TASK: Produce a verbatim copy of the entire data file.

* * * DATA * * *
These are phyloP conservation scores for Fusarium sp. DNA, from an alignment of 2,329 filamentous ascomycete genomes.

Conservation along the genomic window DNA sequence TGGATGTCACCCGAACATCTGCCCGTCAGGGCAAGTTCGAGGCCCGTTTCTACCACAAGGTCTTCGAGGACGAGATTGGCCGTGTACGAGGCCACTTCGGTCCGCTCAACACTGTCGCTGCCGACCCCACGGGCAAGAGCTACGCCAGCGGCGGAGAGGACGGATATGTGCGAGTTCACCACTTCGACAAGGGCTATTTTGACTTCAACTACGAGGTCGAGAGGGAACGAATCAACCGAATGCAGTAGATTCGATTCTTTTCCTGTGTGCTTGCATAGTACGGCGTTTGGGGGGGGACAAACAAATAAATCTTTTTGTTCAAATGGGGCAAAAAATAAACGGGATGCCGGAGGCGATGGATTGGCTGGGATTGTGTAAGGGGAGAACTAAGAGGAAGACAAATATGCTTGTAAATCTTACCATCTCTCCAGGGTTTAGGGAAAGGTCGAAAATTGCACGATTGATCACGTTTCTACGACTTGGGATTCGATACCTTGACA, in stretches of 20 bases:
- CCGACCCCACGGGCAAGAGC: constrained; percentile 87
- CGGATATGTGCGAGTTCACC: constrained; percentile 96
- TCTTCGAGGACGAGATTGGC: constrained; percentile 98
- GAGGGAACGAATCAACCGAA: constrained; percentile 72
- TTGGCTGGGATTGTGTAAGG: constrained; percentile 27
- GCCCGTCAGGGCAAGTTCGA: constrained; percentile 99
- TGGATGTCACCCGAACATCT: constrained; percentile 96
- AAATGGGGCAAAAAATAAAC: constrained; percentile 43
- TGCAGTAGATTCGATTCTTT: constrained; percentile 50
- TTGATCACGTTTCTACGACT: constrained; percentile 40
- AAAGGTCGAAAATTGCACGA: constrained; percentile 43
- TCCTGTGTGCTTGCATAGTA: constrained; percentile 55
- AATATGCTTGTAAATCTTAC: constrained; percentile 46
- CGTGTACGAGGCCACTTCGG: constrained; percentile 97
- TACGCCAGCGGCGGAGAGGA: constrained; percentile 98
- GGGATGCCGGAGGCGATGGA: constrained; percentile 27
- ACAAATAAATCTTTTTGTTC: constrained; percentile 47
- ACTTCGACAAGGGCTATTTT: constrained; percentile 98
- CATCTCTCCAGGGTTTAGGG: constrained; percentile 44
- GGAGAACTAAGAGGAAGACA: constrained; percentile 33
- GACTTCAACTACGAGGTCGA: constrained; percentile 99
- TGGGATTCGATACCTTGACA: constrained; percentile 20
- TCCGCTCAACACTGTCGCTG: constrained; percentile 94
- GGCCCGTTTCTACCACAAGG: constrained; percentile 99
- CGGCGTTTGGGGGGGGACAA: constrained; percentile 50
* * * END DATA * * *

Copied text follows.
These are phyloP conservation scores for Fusarium sp. DNA, from an alignment of 2,329 filamentous ascomycete genomes.

Conservation along the genomic window DNA sequence TGGATGTCACCCGAACATCTGCCCGTCAGGGCAAGTTCGAGGCCCGTTTCTACCACAAGGTCTTCGAGGACGAGATTGGCCGTGTACGAGGCCACTTCGGTCCGCTCAACACTGTCGCTGCCGACCCCACGGGCAAGAGCTACGCCAGCGGCGGAGAGGACGGATATGTGCGAGTTCACCACTTCGACAAGGGCTATTTTGACTTCAACTACGAGGTCGAGAGGGAACGAATCAACCGAATGCAGTAGATTCGATTCTTTTCCTGTGTGCTTGCATAGTACGGCGTTTGGGGGGGGACAAACAAATAAATCTTTTTGTTCAAATGGGGCAAAAAATAAACGGGATGCCGGAGGCGATGGATTGGCTGGGATTGTGTAAGGGGAGAACTAAGAGGAAGACAAATATGCTTGTAAATCTTACCATCTCTCCAGGGTTTAGGGAAAGGTCGAAAATTGCACGATTGATCACGTTTCTACGACTTGGGATTCGATACCTTGACA, in stretches of 20 bases:
- CCGACCCCACGGGCAAGAGC: constrained; percentile 87
- CGGATATGTGCGAGTTCACC: constrained; percentile 96
- TCTTCGAGGACGAGATTGGC: constrained; percentile 98
- GAGGGAACGAATCAACCGAA: constrained; percentile 72
- TTGGCTGGGATTGTGTAAGG: constrained; percentile 27
- GCCCGTCAGGGCAAGTTCGA: constrained; percentile 99
- TGGATGTCACCCGAACATCT: constrained; percentile 96
- AAATGGGGCAAAAAATAAAC: constrained; percentile 43
- TGCAGTAGATTCGATTCTTT: constrained; percentile 50
- TTGATCACGTTTCTACGACT: constrained; percentile 40
- AAAGGTCGAAAATTGCACGA: constrained; percentile 43
- TCCTGTGTGCTTGCATAGTA: constrained; percentile 55
- AATATGCTTGTAAATCTTAC: constrained; percentile 46
- CGTGTACGAGGCCACTTCGG: constrained; percentile 97
- TACGCCAGCGGCGGAGAGGA: constrained; percentile 98
- GGGATGCCGGAGGCGATGGA: constrained; percentile 27
- ACAAATAAATCTTTTTGTTC: constrained; percentile 47
- ACTTCGACAAGGGCTATTTT: constrained; percentile 98
- CATCTCTCCAGGGTTTAGGG: constrained; percentile 44
- GGAGAACTAAGAGGAAGACA: constrained; percentile 33
- GACTTCAACTACGAGGTCGA: constrained; percentile 99
- TGGGATTCGATACCTTGACA: constrained; percentile 20
- TCCGCTCAACACTGTCGCTG: constrained; percentile 94
- GGCCCGTTTCTACCACAAGG: constrained; percentile 99
- CGGCGTTTGGGGGGGGACAA: constrained; percentile 50